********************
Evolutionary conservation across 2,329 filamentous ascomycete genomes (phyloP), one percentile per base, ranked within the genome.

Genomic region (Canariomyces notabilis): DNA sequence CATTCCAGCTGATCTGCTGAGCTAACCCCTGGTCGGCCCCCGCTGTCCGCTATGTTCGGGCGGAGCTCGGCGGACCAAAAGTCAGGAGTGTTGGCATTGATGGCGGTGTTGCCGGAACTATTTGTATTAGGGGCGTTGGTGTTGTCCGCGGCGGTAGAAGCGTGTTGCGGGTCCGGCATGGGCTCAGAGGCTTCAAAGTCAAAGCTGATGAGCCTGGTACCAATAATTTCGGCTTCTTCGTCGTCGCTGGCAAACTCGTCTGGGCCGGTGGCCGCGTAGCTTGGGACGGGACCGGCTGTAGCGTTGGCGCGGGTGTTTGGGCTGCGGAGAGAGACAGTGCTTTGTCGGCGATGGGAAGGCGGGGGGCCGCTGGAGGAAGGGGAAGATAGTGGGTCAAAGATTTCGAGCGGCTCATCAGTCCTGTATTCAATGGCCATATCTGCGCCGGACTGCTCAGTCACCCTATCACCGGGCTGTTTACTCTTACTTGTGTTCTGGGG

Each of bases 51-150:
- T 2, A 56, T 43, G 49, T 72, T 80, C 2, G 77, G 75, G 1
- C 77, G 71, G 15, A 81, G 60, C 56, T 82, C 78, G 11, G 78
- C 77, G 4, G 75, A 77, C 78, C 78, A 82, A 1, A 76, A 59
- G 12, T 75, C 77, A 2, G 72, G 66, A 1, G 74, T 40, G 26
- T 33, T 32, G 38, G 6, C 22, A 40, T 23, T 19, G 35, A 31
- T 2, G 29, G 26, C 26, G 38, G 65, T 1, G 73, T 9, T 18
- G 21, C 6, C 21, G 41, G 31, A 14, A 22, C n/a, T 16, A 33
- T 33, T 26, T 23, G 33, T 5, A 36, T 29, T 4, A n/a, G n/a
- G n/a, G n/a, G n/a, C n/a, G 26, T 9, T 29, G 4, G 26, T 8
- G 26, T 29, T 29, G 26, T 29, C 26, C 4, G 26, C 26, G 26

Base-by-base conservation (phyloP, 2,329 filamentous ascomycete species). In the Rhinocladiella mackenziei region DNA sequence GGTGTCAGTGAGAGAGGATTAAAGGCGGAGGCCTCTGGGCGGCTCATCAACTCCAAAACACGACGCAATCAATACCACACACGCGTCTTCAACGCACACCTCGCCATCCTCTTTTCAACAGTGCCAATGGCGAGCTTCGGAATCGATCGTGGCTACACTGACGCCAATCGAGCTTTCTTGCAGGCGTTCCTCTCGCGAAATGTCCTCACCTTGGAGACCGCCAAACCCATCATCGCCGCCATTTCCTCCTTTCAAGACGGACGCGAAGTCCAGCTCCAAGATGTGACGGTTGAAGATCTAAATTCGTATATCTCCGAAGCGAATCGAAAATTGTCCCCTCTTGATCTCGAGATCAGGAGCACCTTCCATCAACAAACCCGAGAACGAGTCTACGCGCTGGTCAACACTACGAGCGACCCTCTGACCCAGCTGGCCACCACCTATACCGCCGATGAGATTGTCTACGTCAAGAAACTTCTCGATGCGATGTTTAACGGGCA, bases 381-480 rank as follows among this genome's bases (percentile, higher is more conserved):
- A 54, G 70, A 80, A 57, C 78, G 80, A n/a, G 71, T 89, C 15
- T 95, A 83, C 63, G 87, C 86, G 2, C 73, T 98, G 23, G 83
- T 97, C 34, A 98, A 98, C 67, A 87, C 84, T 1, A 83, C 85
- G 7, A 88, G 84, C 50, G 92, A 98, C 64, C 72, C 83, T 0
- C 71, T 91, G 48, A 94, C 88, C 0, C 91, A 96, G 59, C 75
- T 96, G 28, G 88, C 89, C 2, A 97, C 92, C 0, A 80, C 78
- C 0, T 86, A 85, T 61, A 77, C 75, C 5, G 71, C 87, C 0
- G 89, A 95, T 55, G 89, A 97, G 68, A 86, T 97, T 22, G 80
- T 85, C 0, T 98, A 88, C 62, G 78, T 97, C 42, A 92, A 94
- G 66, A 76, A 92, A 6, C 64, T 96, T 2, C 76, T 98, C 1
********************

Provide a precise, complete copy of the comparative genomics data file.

Evolutionary conservation across 2,329 filamentous ascomycete genomes (phyloP), one percentile per base, ranked within the genome.

Genomic region (Canariomyces notabilis): DNA sequence CATTCCAGCTGATCTGCTGAGCTAACCCCTGGTCGGCCCCCGCTGTCCGCTATGTTCGGGCGGAGCTCGGCGGACCAAAAGTCAGGAGTGTTGGCATTGATGGCGGTGTTGCCGGAACTATTTGTATTAGGGGCGTTGGTGTTGTCCGCGGCGGTAGAAGCGTGTTGCGGGTCCGGCATGGGCTCAGAGGCTTCAAAGTCAAAGCTGATGAGCCTGGTACCAATAATTTCGGCTTCTTCGTCGTCGCTGGCAAACTCGTCTGGGCCGGTGGCCGCGTAGCTTGGGACGGGACCGGCTGTAGCGTTGGCGCGGGTGTTTGGGCTGCGGAGAGAGACAGTGCTTTGTCGGCGATGGGAAGGCGGGGGGCCGCTGGAGGAAGGGGAAGATAGTGGGTCAAAGATTTCGAGCGGCTCATCAGTCCTGTATTCAATGGCCATATCTGCGCCGGACTGCTCAGTCACCCTATCACCGGGCTGTTTACTCTTACTTGTGTTCTGGGG

Each of bases 51-150:
- T 2, A 56, T 43, G 49, T 72, T 80, C 2, G 77, G 75, G 1
- C 77, G 71, G 15, A 81, G 60, C 56, T 82, C 78, G 11, G 78
- C 77, G 4, G 75, A 77, C 78, C 78, A 82, A 1, A 76, A 59
- G 12, T 75, C 77, A 2, G 72, G 66, A 1, G 74, T 40, G 26
- T 33, T 32, G 38, G 6, C 22, A 40, T 23, T 19, G 35, A 31
- T 2, G 29, G 26, C 26, G 38, G 65, T 1, G 73, T 9, T 18
- G 21, C 6, C 21, G 41, G 31, A 14, A 22, C n/a, T 16, A 33
- T 33, T 26, T 23, G 33, T 5, A 36, T 29, T 4, A n/a, G n/a
- G n/a, G n/a, G n/a, C n/a, G 26, T 9, T 29, G 4, G 26, T 8
- G 26, T 29, T 29, G 26, T 29, C 26, C 4, G 26, C 26, G 26

Base-by-base conservation (phyloP, 2,329 filamentous ascomycete species). In the Rhinocladiella mackenziei region DNA sequence GGTGTCAGTGAGAGAGGATTAAAGGCGGAGGCCTCTGGGCGGCTCATCAACTCCAAAACACGACGCAATCAATACCACACACGCGTCTTCAACGCACACCTCGCCATCCTCTTTTCAACAGTGCCAATGGCGAGCTTCGGAATCGATCGTGGCTACACTGACGCCAATCGAGCTTTCTTGCAGGCGTTCCTCTCGCGAAATGTCCTCACCTTGGAGACCGCCAAACCCATCATCGCCGCCATTTCCTCCTTTCAAGACGGACGCGAAGTCCAGCTCCAAGATGTGACGGTTGAAGATCTAAATTCGTATATCTCCGAAGCGAATCGAAAATTGTCCCCTCTTGATCTCGAGATCAGGAGCACCTTCCATCAACAAACCCGAGAACGAGTCTACGCGCTGGTCAACACTACGAGCGACCCTCTGACCCAGCTGGCCACCACCTATACCGCCGATGAGATTGTCTACGTCAAGAAACTTCTCGATGCGATGTTTAACGGGCA, bases 381-480 rank as follows among this genome's bases (percentile, higher is more conserved):
- A 54, G 70, A 80, A 57, C 78, G 80, A n/a, G 71, T 89, C 15
- T 95, A 83, C 63, G 87, C 86, G 2, C 73, T 98, G 23, G 83
- T 97, C 34, A 98, A 98, C 67, A 87, C 84, T 1, A 83, C 85
- G 7, A 88, G 84, C 50, G 92, A 98, C 64, C 72, C 83, T 0
- C 71, T 91, G 48, A 94, C 88, C 0, C 91, A 96, G 59, C 75
- T 96, G 28, G 88, C 89, C 2, A 97, C 92, C 0, A 80, C 78
- C 0, T 86, A 85, T 61, A 77, C 75, C 5, G 71, C 87, C 0
- G 89, A 95, T 55, G 89, A 97, G 68, A 86, T 97, T 22, G 80
- T 85, C 0, T 98, A 88, C 62, G 78, T 97, C 42, A 92, A 94
- G 66, A 76, A 92, A 6, C 64, T 96, T 2, C 76, T 98, C 1